Culture Vulture

Why do we cry at the movies?

Weepies such as the box-office hit The Fault In Our Stars have mastered the art of milking tears

I have been in two minds about stepping into a cinema of late.

No, it is not the recent rise in ticket prices at theatres that has made me waver. I am wary of the puddles, stains and moist tissues of tears that might be lurking in cinemas here with the screening of the new movie, The Fault In Our Stars.

The Hollywood hit, about two cancer- stricken teenagers who fall in love with each other, has beget water-logged column inches in the international press, swollen with "tears" and spilling with words such as "cry" and "weep".

The ubiquity of these terms spell a certain fate - the opening of floodgates in cinemas around the world.

Already, the film, based on a best- selling young adult fiction of the same title by John Green, has spawned its own branded tissue. The publisher, Dutton Children's Books, handed out tissue packets printed with the book's cover design at the movie's New York premiere earlier this month.

The deluge has reached our shores. Sneak previews of the film began last week, ahead of its opening on Thursday.

I have not yet caught the movie, but its emotional contagion has found me. An article about the tear-jerker, on the website of New York Magazine, almost made me weep, from laughing too hard.

The piece pokes fun at the film's ability to wring tears from stones and suggests ways to remain stoic while watching it in public. Remind yourself repeatedly that you are being emotionally manipulated, pull on the eye mask at aw-shucks moments and, yes, run out of the theatre at points of emotional climax (unless you get an aisle seat, this move might also stop your neighbours from turning misty-eyed).

The article is mischievous but its levity teases out weightier questions. Why does art make us cry and what is the worth of those tears?

Critics in their reviews of The Fault In Our Stars have frequently ascribed its success to its ability to leave audiences heaving with sobs. Wall Street Journal columnist Marshall Heyman even spurned the usual star rating system to congratulate the film with four hankies.

It is hard to deny the power of a work of art when it is able to provoke audiences to weep involuntarily. But would equating such prowess with artistic merit smack of indulgence? And could it be a case of mistaken identity; should credit go, instead, to hormonally vulnerable moviegoers?

The "how we cry" is not altogether a puzzle. Science has sketched out the complex neurophysiological pathway that activates the lachrymal glands in the upper, outer region of our eyes and causes tears to flow. It has also determined that the cocktail of water, mucus, oil and proteins discharged from the glands helps to lubricate our eyeballs and keep them free of irritants.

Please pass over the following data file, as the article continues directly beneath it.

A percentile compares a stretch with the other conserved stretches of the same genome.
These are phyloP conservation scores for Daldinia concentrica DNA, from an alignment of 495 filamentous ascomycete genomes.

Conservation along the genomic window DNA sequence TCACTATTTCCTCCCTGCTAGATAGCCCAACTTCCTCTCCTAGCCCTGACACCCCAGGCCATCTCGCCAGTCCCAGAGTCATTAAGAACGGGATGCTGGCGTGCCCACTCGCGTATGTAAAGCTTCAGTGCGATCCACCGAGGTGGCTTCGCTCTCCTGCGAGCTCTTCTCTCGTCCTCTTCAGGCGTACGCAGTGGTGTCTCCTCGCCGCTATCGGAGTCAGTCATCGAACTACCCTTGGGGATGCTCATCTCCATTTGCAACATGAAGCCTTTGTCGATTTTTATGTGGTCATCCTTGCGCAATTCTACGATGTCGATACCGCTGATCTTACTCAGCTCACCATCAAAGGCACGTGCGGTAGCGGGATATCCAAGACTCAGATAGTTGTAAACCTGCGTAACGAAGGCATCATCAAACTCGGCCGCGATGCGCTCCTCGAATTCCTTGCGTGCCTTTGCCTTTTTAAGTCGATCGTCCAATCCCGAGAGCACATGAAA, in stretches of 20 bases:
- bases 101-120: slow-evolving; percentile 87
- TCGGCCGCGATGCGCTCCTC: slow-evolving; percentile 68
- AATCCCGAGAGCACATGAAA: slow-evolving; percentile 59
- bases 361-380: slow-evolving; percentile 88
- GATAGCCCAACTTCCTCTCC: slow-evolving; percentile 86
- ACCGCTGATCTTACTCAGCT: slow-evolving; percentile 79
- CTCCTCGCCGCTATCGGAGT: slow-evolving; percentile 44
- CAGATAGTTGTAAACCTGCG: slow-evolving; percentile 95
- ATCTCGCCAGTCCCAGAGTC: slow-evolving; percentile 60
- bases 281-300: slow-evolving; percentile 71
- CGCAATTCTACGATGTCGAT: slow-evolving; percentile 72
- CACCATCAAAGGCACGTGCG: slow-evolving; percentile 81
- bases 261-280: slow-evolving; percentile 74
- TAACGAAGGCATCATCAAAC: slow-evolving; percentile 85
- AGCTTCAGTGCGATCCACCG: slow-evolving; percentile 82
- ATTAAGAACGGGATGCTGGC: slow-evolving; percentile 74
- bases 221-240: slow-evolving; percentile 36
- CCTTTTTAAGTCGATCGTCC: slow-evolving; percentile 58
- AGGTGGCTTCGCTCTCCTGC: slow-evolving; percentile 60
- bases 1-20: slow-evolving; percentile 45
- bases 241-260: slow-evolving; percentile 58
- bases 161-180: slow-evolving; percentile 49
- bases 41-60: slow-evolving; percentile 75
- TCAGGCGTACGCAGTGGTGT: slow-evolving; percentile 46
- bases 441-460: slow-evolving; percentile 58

But there are tears, and then there are tears.

Science may be clear about why we cry when our eyes are dry, but it is fuzzy on how and why we shed emotional tears, for example, in response to works of art such as movies, books and music. Indeed, theories abound in fields of study ranging from philosophy to psychology and neurophysiology on what turns on the waterworks in such instances.

An expert on tears, Dr William H. Frey II, director of the Alzheimer's Research Center at Regions Hospital and professor of pharmaceutics at the University of Minnesota, has published studies that suggest emotion-based crying removes stress hormones from our bodies. This biochemical explanation may account for the catharsis people claim to experience after a "good" cry; through loss of this nature, one gains much more.

Dutch psychologist Ad Vingerhoets, who is based at Tilburg University in the Netherlands and similarly dedicated to the study of why humans weep, adopts a socio-psychological approach. He believes the emotional tears we shed help us form and maintain social attachments. It is perhaps why infants cry for parental attention and why sports spectators and athletes of the same nationality swell with tears when they hear their country's anthem play at a game: bonding in progress.

Yet others, such as Professor Michael Trimble of London's Institute of Neurology, consider the outpouring of tears a display of compassion and empathy, making sensitive and profound social interactions possible.

Explanations for why we weep emotional tears may vary, but it remains that such effusion signals a deep, moving connection being made, and the stirring of strong, if sometimes complex, feelings that include sadness, anger and joy. The tears that fall when we watch a movie, read a book or listen to music thus merit recognition and should not be brushed away.

However, recent research has also shown that women are more prone to emotional tears than men. Studies suggest that testosterone, a hormone found in higher levels in men than women, may inhibit crying. The mastery of a movie at milking tears, therefore, cannot be overstated.

Indeed, appraisals of works of art that are tear-whisperers need to look beyond the messy sobs they bring on and offer a critical assessment of other elements in the creation.

As for the movie version of The Fault In Our Stars, it may well boast a water-tight script and a disciplined dose of acting but I cannot be the judge of that, at least not until I find a Noah and an ark to bring me safely through the maelstrom of mucus.

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